Yule: The first day of what used to be called winter. In an age of melted polar caps, snow is just a memory. Continue reading “A Wheel of Year for an Age of Climate Change”
The Pagan Wheel of the Year bugs me. The timing of the cross-quarters bugs me. The meaning attached of several of the eight stations bugs me. And the names of most of the days bugs me. Right, now I’m just going to focus on Lughnasadh, though, since it’s right around the corner. Continue reading “Lughna-say-what? What to Call This Pagan Holiday”
I remember when I was in high school and Indiana changed its license plate to include the phrase “Amber Waves of Grain”. It pissed people off. I mean, really pissed people off. Because in Indiana, we grow corn and soybeans, not wheat. While technically corn is a grain, it’s not amber. While the phrase was poetic, it just did not speak of “home” to the people of the Hoosier State. That’s kind of how I feel about Lughnasadh. Continue reading “Why I’m Boycotting Lughnasadh Again”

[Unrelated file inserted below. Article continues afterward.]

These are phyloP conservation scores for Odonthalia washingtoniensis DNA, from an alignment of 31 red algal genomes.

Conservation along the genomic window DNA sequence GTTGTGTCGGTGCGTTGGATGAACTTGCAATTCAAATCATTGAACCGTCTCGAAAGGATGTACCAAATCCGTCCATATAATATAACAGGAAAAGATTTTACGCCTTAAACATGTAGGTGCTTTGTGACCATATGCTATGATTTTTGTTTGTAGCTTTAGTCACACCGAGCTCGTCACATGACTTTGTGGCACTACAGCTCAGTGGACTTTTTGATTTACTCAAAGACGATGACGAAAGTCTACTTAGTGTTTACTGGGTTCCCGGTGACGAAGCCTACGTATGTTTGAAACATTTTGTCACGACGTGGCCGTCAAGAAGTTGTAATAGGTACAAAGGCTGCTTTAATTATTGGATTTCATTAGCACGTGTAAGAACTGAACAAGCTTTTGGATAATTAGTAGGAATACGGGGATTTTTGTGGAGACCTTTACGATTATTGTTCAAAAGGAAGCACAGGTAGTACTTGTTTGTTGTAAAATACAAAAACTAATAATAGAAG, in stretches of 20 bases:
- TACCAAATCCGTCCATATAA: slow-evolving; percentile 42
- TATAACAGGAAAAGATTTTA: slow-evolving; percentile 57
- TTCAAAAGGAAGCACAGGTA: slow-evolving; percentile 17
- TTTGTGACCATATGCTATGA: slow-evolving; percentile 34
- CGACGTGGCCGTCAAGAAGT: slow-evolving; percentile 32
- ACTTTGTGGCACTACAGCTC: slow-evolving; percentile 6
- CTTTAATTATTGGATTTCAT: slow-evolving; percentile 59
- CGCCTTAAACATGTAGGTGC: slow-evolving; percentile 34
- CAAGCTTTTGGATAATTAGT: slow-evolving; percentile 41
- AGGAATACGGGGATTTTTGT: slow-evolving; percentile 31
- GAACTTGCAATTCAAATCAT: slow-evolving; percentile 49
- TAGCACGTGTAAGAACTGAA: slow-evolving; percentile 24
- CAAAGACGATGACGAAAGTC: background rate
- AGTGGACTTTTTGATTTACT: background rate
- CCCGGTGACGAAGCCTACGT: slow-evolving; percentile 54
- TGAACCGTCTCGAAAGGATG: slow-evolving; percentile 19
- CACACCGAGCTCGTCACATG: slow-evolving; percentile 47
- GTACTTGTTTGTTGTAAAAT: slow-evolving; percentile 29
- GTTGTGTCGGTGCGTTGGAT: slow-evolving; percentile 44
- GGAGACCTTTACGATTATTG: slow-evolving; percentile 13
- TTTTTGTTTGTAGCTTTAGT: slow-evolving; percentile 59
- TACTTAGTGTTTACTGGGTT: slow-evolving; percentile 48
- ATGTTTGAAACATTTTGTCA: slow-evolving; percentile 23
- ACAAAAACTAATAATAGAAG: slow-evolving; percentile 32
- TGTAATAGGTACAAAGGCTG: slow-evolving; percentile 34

Midsummer in the Shire
This year, the summer solstice falls on June 20 or June 21, depending on your time zone. The summer solstice is the longest day of the year and the apogee of the light. In the Neo-Pagan religious tradition, the summer solstice is called “Litha”. It is one of eight holidays on the Neo-Pagan Wheel of the Year.
The name “Litha” is first found in the writings of the the 8th century monk, the Venerable Bede, who recorded that “Litha” was Anglo-Saxon name for the intercalendary time between June and July. But the reason why Neo-Pagans use the word “Litha” has less to do with an 8th century monk, and more to do with Hobbits.